One reason rural housing prices haven’t dropped as far as those in the cities is that they didn’t rise during the boom years of 2000 through 2005.

Housing prices in rural America have outperformed those in the cities for the past two years, according to a recent report from the Federal Reserve Bank of Kansas City. That doesn’t mean rural housing prices have risen. They haven’t, reports economist Chad R. Wilkerson. But housing prices in rural areas, on average, have been relatively stable.

The good news in the rural housing market is partially a consequence of relatively weak markets in years past, according to Wilkerson. “Rural America was largely bypassed by the national home price boom of the first half of this decade and thus seems likely to avoid much of the correction in U.S. home prices currently under way,” Wilkerson wrote in a report titled “Is Rural America Facing a Home Price Bust?”

From early 2007 until the third quarter of ’08, housing prices in rural areas have risen by two percent on average, according to figures released by the Office for Federal Housing Enterprise Oversight. During the same period, metro housing prices have declined by nearly 8 percent.

Housing markets vary from region to region, of course, but here again rural housing prices are doing well in comparison to the cities. Only portions of the Pacific region have seen sizable rural housing price declines since the beginning of 2007. Meanwhile, in the West South Central region (Texas, Oklahoma, Arkansas and Louisiana), an area where rural communities have been bolstered by a strong energy-producing and agriculture economy, housing prices outside the cities have continued to grow despite the national bust.

It stands to reason that rural housing would be looking good these days compared to urban markets — there was less rise in rural home prices from 2000 to 2005 so there was less air in the bubble when it finally popped. But why did rural home prices stay relatively low while urban housing shot up?

Wilkerson provides two likely answers. First, rural areas have in abundance what cities, especially fast-growing cities, lack: land. Home prices rose faster in coastal areas between 2000 and ’05 than in inland cities, because limited land and greater land use restrictions hiked the price of property. Rural property wasn’t under the same price pressures.

Second, Wilkerson surmises that “better credit underwriting standards by rural lenders” reduced the number of mortgages written for people with little income and no down payments. Credit may have been harder to get in smaller towns, and that may have kept the housing bubble from inflating as fast and as far as it did in the coastal cities.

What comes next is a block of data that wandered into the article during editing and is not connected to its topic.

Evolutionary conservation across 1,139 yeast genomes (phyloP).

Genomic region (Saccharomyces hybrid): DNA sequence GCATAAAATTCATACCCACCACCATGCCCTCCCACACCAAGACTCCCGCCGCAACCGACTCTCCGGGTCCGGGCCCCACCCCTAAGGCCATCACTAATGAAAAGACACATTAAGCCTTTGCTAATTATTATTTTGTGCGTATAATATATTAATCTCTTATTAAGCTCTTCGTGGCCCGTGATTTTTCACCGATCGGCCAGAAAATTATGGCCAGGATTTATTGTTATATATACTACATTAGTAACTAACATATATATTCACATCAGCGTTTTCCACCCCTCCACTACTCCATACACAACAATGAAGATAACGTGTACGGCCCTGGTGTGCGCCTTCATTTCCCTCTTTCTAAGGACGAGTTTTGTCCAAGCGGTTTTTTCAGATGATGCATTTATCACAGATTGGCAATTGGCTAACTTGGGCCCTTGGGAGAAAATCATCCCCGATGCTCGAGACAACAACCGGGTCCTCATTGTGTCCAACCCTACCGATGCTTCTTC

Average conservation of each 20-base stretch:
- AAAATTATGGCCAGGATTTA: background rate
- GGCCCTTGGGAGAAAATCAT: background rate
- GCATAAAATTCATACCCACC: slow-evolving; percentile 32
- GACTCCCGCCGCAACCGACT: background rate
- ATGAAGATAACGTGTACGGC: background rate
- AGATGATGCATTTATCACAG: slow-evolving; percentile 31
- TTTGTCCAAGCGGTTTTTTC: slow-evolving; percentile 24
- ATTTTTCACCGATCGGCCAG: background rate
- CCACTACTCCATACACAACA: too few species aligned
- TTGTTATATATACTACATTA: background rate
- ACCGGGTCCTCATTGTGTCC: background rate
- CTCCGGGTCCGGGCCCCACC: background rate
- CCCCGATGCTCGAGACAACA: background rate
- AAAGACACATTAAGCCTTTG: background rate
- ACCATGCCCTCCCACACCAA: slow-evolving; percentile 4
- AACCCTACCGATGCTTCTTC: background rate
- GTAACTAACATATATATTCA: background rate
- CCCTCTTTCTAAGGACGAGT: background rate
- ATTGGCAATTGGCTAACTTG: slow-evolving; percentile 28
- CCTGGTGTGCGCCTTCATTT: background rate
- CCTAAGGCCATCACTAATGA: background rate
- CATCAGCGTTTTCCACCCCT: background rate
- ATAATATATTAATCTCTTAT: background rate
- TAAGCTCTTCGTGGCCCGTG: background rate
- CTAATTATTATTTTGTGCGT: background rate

The rural housing market hasn’t escaped the housing bubble and bust entirely. In most areas, Wilkerson reports, rural housing prices have been rising faster than personal income, “a likely unsustainable trend.”

This imbalance between income and housing prices was nationwide, but it was more pronounced in the cities. In metro areas (from 2000 to ’05), housing prices rose more than three times faster than per capita income. In rural areas, however, the ratio of housing price increases to income was 1.8 to 1.

Housing prices rose faster than income across the country, but the rates were higher along the coasts. This map shows the ratio of house price increases to increases in per capita inocme. Wilkerson writes that it’s hard to maintain housing prices that rise faster than per capita income.

What about the future? Wilkerson is optimistic. He writes that a “severe drop in rural home values seems unlikely.” One reason for that outlook is that rural homebuilders have made more sizable reductions in their construction plans than construction companies in cities. Having fewer new houses come on the rural market should help stabilize prices of existing stock.

Moreover, while metro regions lost jobs in the third quarter of 2008, rural America continued to add jobs during the same period. Wilkerson acknowledges that the rural economy was fueled in mid-2008 by increasing prices for land, grains, energy and other agricultural commodities. Those prices have since come back to earth, no doubt slowing rural economies and slackening the demand for housing.

These trends lead the Kansas City Fed economist to conclude that “rural home values are unlikely to rise appreciably in the years ahead.”

Still, not losing these days looks like a big gain.

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